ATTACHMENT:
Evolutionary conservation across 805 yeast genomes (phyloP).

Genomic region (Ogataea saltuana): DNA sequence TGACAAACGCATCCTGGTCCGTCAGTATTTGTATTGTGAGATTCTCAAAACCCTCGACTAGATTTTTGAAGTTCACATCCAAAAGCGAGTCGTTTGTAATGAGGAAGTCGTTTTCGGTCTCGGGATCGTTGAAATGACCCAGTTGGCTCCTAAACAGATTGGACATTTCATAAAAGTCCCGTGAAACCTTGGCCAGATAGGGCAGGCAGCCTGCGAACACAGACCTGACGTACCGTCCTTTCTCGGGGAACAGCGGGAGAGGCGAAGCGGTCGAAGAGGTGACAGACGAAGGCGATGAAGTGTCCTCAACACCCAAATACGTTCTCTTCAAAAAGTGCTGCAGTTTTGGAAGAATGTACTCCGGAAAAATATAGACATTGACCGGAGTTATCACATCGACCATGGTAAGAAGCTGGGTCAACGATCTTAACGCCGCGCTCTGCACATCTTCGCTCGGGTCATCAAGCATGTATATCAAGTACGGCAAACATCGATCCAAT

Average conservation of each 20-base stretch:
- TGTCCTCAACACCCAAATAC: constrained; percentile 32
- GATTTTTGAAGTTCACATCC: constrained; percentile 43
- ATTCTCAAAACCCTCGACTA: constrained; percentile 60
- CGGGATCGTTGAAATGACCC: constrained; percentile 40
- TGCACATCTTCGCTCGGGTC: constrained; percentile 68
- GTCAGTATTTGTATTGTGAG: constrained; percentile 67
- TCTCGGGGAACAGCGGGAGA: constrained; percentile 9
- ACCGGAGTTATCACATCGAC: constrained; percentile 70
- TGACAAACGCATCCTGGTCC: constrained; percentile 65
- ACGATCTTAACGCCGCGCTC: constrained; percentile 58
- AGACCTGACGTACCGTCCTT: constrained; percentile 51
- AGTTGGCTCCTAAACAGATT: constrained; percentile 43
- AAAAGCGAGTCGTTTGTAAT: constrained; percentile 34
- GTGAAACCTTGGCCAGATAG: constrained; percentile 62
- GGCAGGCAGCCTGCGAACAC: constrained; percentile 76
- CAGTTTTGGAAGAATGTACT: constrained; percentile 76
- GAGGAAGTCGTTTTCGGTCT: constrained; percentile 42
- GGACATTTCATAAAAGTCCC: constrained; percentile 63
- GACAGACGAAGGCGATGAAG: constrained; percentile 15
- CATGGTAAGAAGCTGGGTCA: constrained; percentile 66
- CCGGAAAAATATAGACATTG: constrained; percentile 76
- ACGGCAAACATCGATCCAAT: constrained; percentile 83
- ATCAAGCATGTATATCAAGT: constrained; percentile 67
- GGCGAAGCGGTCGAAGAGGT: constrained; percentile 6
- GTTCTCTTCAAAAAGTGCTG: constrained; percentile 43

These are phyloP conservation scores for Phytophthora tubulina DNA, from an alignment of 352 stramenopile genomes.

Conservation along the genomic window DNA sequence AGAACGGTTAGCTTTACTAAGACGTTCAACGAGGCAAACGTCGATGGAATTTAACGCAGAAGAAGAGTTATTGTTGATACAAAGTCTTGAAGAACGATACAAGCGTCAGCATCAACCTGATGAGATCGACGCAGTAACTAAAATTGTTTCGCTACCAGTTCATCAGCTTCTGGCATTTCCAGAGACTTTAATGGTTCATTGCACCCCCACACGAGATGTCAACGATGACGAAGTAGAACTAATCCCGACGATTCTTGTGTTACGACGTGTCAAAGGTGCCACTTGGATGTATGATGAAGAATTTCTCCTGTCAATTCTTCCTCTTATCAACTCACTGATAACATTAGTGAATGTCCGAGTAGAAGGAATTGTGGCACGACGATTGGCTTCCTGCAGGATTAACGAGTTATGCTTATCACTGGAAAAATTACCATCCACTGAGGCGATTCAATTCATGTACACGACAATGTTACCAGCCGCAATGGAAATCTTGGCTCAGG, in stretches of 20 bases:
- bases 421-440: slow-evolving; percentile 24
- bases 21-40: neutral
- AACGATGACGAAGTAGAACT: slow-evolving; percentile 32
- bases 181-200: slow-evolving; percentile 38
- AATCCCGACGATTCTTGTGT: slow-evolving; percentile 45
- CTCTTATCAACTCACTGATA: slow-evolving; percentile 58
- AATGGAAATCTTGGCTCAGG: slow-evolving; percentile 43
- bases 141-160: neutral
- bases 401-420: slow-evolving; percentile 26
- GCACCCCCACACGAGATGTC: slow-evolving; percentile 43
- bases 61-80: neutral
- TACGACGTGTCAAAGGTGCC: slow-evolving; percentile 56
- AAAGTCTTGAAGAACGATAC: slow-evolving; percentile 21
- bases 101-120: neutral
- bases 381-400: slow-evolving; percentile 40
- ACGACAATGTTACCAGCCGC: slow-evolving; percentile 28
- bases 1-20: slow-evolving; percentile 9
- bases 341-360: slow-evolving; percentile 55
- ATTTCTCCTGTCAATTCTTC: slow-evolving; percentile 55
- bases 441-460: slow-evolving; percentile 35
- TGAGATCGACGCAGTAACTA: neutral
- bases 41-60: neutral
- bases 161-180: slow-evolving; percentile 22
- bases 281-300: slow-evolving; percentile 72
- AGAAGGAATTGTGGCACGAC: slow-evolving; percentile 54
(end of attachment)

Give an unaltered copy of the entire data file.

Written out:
Evolutionary conservation across 805 yeast genomes (phyloP).

Genomic region (Ogataea saltuana): DNA sequence TGACAAACGCATCCTGGTCCGTCAGTATTTGTATTGTGAGATTCTCAAAACCCTCGACTAGATTTTTGAAGTTCACATCCAAAAGCGAGTCGTTTGTAATGAGGAAGTCGTTTTCGGTCTCGGGATCGTTGAAATGACCCAGTTGGCTCCTAAACAGATTGGACATTTCATAAAAGTCCCGTGAAACCTTGGCCAGATAGGGCAGGCAGCCTGCGAACACAGACCTGACGTACCGTCCTTTCTCGGGGAACAGCGGGAGAGGCGAAGCGGTCGAAGAGGTGACAGACGAAGGCGATGAAGTGTCCTCAACACCCAAATACGTTCTCTTCAAAAAGTGCTGCAGTTTTGGAAGAATGTACTCCGGAAAAATATAGACATTGACCGGAGTTATCACATCGACCATGGTAAGAAGCTGGGTCAACGATCTTAACGCCGCGCTCTGCACATCTTCGCTCGGGTCATCAAGCATGTATATCAAGTACGGCAAACATCGATCCAAT

Average conservation of each 20-base stretch:
- TGTCCTCAACACCCAAATAC: constrained; percentile 32
- GATTTTTGAAGTTCACATCC: constrained; percentile 43
- ATTCTCAAAACCCTCGACTA: constrained; percentile 60
- CGGGATCGTTGAAATGACCC: constrained; percentile 40
- TGCACATCTTCGCTCGGGTC: constrained; percentile 68
- GTCAGTATTTGTATTGTGAG: constrained; percentile 67
- TCTCGGGGAACAGCGGGAGA: constrained; percentile 9
- ACCGGAGTTATCACATCGAC: constrained; percentile 70
- TGACAAACGCATCCTGGTCC: constrained; percentile 65
- ACGATCTTAACGCCGCGCTC: constrained; percentile 58
- AGACCTGACGTACCGTCCTT: constrained; percentile 51
- AGTTGGCTCCTAAACAGATT: constrained; percentile 43
- AAAAGCGAGTCGTTTGTAAT: constrained; percentile 34
- GTGAAACCTTGGCCAGATAG: constrained; percentile 62
- GGCAGGCAGCCTGCGAACAC: constrained; percentile 76
- CAGTTTTGGAAGAATGTACT: constrained; percentile 76
- GAGGAAGTCGTTTTCGGTCT: constrained; percentile 42
- GGACATTTCATAAAAGTCCC: constrained; percentile 63
- GACAGACGAAGGCGATGAAG: constrained; percentile 15
- CATGGTAAGAAGCTGGGTCA: constrained; percentile 66
- CCGGAAAAATATAGACATTG: constrained; percentile 76
- ACGGCAAACATCGATCCAAT: constrained; percentile 83
- ATCAAGCATGTATATCAAGT: constrained; percentile 67
- GGCGAAGCGGTCGAAGAGGT: constrained; percentile 6
- GTTCTCTTCAAAAAGTGCTG: constrained; percentile 43

These are phyloP conservation scores for Phytophthora tubulina DNA, from an alignment of 352 stramenopile genomes.

Conservation along the genomic window DNA sequence AGAACGGTTAGCTTTACTAAGACGTTCAACGAGGCAAACGTCGATGGAATTTAACGCAGAAGAAGAGTTATTGTTGATACAAAGTCTTGAAGAACGATACAAGCGTCAGCATCAACCTGATGAGATCGACGCAGTAACTAAAATTGTTTCGCTACCAGTTCATCAGCTTCTGGCATTTCCAGAGACTTTAATGGTTCATTGCACCCCCACACGAGATGTCAACGATGACGAAGTAGAACTAATCCCGACGATTCTTGTGTTACGACGTGTCAAAGGTGCCACTTGGATGTATGATGAAGAATTTCTCCTGTCAATTCTTCCTCTTATCAACTCACTGATAACATTAGTGAATGTCCGAGTAGAAGGAATTGTGGCACGACGATTGGCTTCCTGCAGGATTAACGAGTTATGCTTATCACTGGAAAAATTACCATCCACTGAGGCGATTCAATTCATGTACACGACAATGTTACCAGCCGCAATGGAAATCTTGGCTCAGG, in stretches of 20 bases:
- bases 421-440: slow-evolving; percentile 24
- bases 21-40: neutral
- AACGATGACGAAGTAGAACT: slow-evolving; percentile 32
- bases 181-200: slow-evolving; percentile 38
- AATCCCGACGATTCTTGTGT: slow-evolving; percentile 45
- CTCTTATCAACTCACTGATA: slow-evolving; percentile 58
- AATGGAAATCTTGGCTCAGG: slow-evolving; percentile 43
- bases 141-160: neutral
- bases 401-420: slow-evolving; percentile 26
- GCACCCCCACACGAGATGTC: slow-evolving; percentile 43
- bases 61-80: neutral
- TACGACGTGTCAAAGGTGCC: slow-evolving; percentile 56
- AAAGTCTTGAAGAACGATAC: slow-evolving; percentile 21
- bases 101-120: neutral
- bases 381-400: slow-evolving; percentile 40
- ACGACAATGTTACCAGCCGC: slow-evolving; percentile 28
- bases 1-20: slow-evolving; percentile 9
- bases 341-360: slow-evolving; percentile 55
- ATTTCTCCTGTCAATTCTTC: slow-evolving; percentile 55
- bases 441-460: slow-evolving; percentile 35
- TGAGATCGACGCAGTAACTA: neutral
- bases 41-60: neutral
- bases 161-180: slow-evolving; percentile 22
- bases 281-300: slow-evolving; percentile 72
- AGAAGGAATTGTGGCACGAC: slow-evolving; percentile 54